If there’s one service that isn’t worth paying the full cost from traditional providers, it’s a landline phone number. NetTalk announced recently that users could now port their existing landlines over to a NetTalk Duo device for a flat fee and use the device as their home or business line.
Number porting over to VoIP providers isn’t new, as we detailed what the process was like with the Ooma Telo last year, but it does mark the first time NetTalk is able to do the same. For the one-time fee of $29.95, you can start the process of porting your number over to your NetTalk account, though you should check first to see if your number has availability by going to the website’s checker.
For those of you who have a NetTalk unit, you already know that your first year of service is included, which is standard when you buy a Duo unit, and it’s $39.95 for a full 12 months of service after that. The cost of service is separate from the one-time porting fee, so once you’ve paid that, there’s no need to “renew” the porting.
Just beware that if you’ve ported your number and decide to not continue using the NetTalk service, your number could be assigned to someone else unless you renew or take your number over to another provider. The number porting FAQ explains some of the processes and answers some of the basics.
Basically, the process involves informing your landline provider after you get the unit and set it up with a NetTalk account. NetTalk gives you a temporary number to use until the process is complete, which may take up to three weeks. If you have a DSL Internet connection coming in through that landline, make sure to ask your provider to switch it to a “dry loop” connection. Dry loop means that the Internet can still come through the phone line without affecting the loss of the landline. If you don’t, the number could be ported over and the Internet connection severed completely, leading to a whole other call to customer service to fix the problem.
When all that’s over, your NetTalk Duo becomes your landline’s replacement. You can try connecting the Duo to the main phone cable coming into your home, and then use a phone jack splitter to then plug in a second phone cable directly into an actual phone. And, of course, the Duo would connect to the router (wired or wirelessly, depending on the unit you have) to gain Internet access. Doing that would route the phone signal throughout the home’s phone lines. A less tedious option is to use cordless phones that have a main base (connected to the Duo) and satellite units that connect wirelessly to the base that you can place throughout your home.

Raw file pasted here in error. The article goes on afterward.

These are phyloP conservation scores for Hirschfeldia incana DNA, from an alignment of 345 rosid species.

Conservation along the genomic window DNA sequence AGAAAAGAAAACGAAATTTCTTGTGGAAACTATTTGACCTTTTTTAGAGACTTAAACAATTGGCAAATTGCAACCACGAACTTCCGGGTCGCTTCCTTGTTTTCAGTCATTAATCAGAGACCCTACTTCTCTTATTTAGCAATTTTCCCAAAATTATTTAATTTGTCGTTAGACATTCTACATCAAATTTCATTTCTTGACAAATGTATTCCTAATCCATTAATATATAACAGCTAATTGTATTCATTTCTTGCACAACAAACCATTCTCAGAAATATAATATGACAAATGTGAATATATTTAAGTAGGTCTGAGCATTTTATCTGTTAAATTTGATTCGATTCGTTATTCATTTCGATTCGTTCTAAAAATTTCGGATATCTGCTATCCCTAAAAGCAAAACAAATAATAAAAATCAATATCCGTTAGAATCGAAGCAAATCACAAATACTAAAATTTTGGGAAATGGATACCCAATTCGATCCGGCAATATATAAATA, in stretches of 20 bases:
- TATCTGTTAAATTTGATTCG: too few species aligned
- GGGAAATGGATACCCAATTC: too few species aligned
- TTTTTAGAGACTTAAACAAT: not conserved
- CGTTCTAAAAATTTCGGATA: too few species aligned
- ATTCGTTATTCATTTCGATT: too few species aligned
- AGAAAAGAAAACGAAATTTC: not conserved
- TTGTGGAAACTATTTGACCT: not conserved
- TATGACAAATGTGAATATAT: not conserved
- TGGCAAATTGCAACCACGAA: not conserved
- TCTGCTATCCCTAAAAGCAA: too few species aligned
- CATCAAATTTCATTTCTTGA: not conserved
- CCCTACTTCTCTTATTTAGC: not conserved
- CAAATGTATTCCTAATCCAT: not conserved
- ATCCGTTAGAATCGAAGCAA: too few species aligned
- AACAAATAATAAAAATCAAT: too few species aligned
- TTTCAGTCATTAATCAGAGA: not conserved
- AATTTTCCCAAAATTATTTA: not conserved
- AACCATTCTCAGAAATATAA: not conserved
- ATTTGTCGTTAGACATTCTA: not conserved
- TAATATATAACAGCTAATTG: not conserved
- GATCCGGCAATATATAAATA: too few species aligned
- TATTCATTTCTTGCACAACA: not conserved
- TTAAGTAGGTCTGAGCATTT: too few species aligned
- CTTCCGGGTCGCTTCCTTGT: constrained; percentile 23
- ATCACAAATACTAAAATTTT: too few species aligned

NetTalk does include services you would’ve otherwise paid extra for, adding to the incentive to make the switch. You get voicemail, call forwarding, call display, directory assistance and 911 (you have to set this up online), all included at no extra charge. As is also standard, calls to all of Canada and the U.S. are included in your service, regardless of whether you’re calling a landline or mobile. If you want to call other countries, you either pay a long distance rate (pretty competitive) or you can try a monthly long distance plan the company offers that covers a number of countries. These are very similar no matter which VoIP provider you go with.
All in all, it’s an impressive set of features for the price. Although the NetTalk Duo (which includes the first year of service) is $74.99 and the porting cost is $29.95, it would pay for itself in as little as two or three months when compared to the cost of a landline. The $39.95 renewal fee for every 12 months after that is also peanuts compared to a traditional landline.
That said, NetTalk’s service isn’t quite as reliable as Ooma’s, at least based on our experience with both products. NetTalk has proved capable, and is certainly a good option for the travelling student or business user, but the Ooma is a more stable option for home or small business offices. It’s true that NetTalk does offer more features for less, particularly since you need a $9.99/month Premier package with Ooma to get free calls to the U.S. But the number porting process is really the same for both, so there isn’t one advantage from one or another when it comes to that.
If you still have a landline and want to save money, porting over your number to one of these two will undoubtedly help do that.